(Tessa Jowell) What is clear is that for a national football stadium to succeed it must have the support of and be wanted by football; it is football's asset. It is for that reason I have been absolutely clear that the decision about whether or not there is a national football stadium is first and foremost a decision for the FA.

  251. Should you not encourage them? Otherwise we will have no national stadium into which we could put a platform and will never have a major athletics events.
  (Tessa Jowell) I have given in the clearest possible terms my position about this, and particularly in view of the sensitivity of the discussions which are currently underway with the FA I have nothing more to add.

Mr Bryant

  252. For what it is worth, in relation to a national football stadium probably Cardiff is quite happy for there not to be one. We are quite happy having everybody coming down to Cardiff, it is a very good place to be and it is quite a good capital city as well. I wonder whether you would comment, Secretary of State, on the comment made earlier by UK Athletics that Australia, following the Montreal Olympics, made the decision when they got no Olympic medals—I am not sure if that was no golds or no Olympic medals at all—that the most important thing was first of all to spend money on getting their athletes and their grassroots athletics in place before they contemplated going into the market of trying to stage enormous events.
  (Tessa Jowell) I would be quoting the words of a past member of your Committee who said that perhaps we should look to increase the number of athletes who win medals in other people's stadia rather than increasing the opportunities for people to win medals in our stadia. I think that is a view with which a lot of our athletes have a lot of sympathy. I do believe that the most important thing is to invest in the training, coaching and facilities that enable our athletes, our sports men and women generally to become world beaters. When you stand at the top of the winner's podium, you do not particularly mind which city it is when you are draped in the Union Jack. I intend to have discussions with our athletes about precisely these choices, how to get the balance right, and at the end of November we will be addressing their conference. I think this is a very important dilemma and let me be clear with the Committee, for me the risk is this, that every large stadium that over-runs is many millions of pounds not being spent on making inner-city football pitches good enough to play on, providing modern tracks for kids who aspire to be great athletes, building our coaching programme and investing in our, if you like, human sporting capital for the future.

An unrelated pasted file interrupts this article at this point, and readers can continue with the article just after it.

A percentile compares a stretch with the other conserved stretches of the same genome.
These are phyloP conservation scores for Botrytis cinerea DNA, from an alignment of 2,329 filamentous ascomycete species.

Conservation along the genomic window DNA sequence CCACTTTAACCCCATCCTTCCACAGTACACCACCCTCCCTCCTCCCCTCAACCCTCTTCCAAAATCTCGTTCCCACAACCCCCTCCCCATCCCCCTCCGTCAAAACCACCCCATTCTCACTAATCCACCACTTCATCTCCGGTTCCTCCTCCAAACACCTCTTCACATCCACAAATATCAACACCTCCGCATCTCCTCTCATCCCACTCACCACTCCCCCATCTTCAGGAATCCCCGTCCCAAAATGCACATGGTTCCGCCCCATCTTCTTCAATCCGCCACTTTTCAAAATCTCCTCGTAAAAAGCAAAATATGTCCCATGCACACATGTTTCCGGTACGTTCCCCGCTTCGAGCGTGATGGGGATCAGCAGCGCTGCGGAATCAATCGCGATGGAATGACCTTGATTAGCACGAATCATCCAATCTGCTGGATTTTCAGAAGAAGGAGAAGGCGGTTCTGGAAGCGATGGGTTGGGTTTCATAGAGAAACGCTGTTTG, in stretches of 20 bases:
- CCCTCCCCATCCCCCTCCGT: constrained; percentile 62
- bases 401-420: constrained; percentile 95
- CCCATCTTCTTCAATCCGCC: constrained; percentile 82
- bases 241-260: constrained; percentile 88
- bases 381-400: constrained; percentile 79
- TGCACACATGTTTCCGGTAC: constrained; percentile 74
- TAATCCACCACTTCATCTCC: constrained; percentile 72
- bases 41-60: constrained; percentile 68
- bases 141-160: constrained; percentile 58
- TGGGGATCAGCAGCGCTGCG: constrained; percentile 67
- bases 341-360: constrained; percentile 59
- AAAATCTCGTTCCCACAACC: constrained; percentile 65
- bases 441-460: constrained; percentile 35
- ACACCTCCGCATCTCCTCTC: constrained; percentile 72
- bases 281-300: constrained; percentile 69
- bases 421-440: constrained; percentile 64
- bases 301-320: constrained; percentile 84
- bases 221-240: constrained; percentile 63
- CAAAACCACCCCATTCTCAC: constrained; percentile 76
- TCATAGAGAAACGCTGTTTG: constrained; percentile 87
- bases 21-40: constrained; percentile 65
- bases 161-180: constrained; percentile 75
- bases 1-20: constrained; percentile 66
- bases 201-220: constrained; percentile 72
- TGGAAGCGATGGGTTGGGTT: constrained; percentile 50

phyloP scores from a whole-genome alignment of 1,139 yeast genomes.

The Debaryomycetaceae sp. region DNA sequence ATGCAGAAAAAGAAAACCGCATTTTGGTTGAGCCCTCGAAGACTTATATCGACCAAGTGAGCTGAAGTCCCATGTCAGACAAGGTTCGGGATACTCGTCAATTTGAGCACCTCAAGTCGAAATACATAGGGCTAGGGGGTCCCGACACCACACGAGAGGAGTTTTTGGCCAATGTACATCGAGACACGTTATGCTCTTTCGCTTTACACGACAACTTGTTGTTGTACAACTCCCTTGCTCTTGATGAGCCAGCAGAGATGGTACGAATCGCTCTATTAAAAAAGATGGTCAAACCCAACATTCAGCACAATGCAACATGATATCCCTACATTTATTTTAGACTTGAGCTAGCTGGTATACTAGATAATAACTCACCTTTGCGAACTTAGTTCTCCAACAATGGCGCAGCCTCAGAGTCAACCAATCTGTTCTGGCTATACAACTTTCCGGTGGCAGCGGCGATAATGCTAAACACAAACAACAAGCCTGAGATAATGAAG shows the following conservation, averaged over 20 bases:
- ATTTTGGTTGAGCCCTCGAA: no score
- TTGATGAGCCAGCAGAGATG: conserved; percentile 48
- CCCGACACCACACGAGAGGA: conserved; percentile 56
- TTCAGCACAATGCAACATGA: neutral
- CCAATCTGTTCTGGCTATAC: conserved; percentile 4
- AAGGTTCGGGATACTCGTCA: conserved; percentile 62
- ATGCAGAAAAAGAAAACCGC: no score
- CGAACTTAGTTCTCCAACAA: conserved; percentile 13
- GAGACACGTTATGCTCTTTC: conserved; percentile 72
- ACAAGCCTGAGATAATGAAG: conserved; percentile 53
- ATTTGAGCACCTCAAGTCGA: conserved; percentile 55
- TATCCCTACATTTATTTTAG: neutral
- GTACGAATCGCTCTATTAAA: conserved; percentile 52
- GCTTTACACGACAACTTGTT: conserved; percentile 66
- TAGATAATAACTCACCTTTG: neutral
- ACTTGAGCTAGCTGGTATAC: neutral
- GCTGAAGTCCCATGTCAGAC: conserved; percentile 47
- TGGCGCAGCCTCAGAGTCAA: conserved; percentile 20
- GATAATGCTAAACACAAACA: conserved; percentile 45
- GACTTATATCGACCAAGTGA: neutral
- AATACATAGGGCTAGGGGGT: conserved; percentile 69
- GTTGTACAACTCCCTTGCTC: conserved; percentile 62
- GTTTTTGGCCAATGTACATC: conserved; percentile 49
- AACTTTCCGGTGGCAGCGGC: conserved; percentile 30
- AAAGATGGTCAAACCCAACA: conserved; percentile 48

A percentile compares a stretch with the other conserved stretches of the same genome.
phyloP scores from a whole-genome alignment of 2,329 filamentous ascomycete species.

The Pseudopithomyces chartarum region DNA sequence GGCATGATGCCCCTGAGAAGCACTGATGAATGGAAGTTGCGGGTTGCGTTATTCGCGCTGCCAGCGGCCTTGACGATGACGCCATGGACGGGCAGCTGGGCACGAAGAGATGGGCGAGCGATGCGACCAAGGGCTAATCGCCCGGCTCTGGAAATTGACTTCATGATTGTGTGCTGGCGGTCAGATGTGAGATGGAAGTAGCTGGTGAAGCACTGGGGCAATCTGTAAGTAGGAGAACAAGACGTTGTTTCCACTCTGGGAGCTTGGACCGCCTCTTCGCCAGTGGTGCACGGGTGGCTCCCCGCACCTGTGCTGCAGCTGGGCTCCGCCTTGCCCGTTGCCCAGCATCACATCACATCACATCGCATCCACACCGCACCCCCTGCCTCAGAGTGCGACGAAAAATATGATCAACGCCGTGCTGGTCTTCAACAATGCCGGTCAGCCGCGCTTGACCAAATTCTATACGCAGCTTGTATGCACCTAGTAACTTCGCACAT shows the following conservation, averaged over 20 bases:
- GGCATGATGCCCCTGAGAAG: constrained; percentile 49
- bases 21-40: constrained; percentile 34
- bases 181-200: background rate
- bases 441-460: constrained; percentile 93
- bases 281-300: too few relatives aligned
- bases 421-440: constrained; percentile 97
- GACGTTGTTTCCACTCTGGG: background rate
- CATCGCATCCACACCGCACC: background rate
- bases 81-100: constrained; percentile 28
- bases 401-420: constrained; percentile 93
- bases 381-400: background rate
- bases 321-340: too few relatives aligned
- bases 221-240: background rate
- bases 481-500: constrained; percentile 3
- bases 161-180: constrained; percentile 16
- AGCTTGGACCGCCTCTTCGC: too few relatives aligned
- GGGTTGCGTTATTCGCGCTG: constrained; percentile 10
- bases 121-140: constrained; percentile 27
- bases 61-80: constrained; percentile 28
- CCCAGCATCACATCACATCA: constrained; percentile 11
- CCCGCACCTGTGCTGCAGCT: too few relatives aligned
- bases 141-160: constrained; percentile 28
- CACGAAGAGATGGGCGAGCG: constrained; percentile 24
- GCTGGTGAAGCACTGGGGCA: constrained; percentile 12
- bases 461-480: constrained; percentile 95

253. Or indeed on Fearndale Rugby Football Club, of which I am patron. One other issue: the announcement you made at the beginning about the review which is to be made, as I understand it, it is just about big sporting events, is that right?
  (Tessa Jowell) No, it is about big projects.

  254. So would you include perhaps Welsh Assembly buildings being built and Scottish Parliament buildings being built?
  (Tessa Jowell) I think those would be regarded as devolved decisions.

  Rosemary McKenna: Absolutely!

Mr Bryant

  255. Other arts buildings as well?

  (Tessa Jowell) Yes.

  Chairman: Thank you very much, Secretary of State. With the benign spirit of John Maxton hovering over the Thatcher Room, I declare this session closed. Thank you and Richard for coming.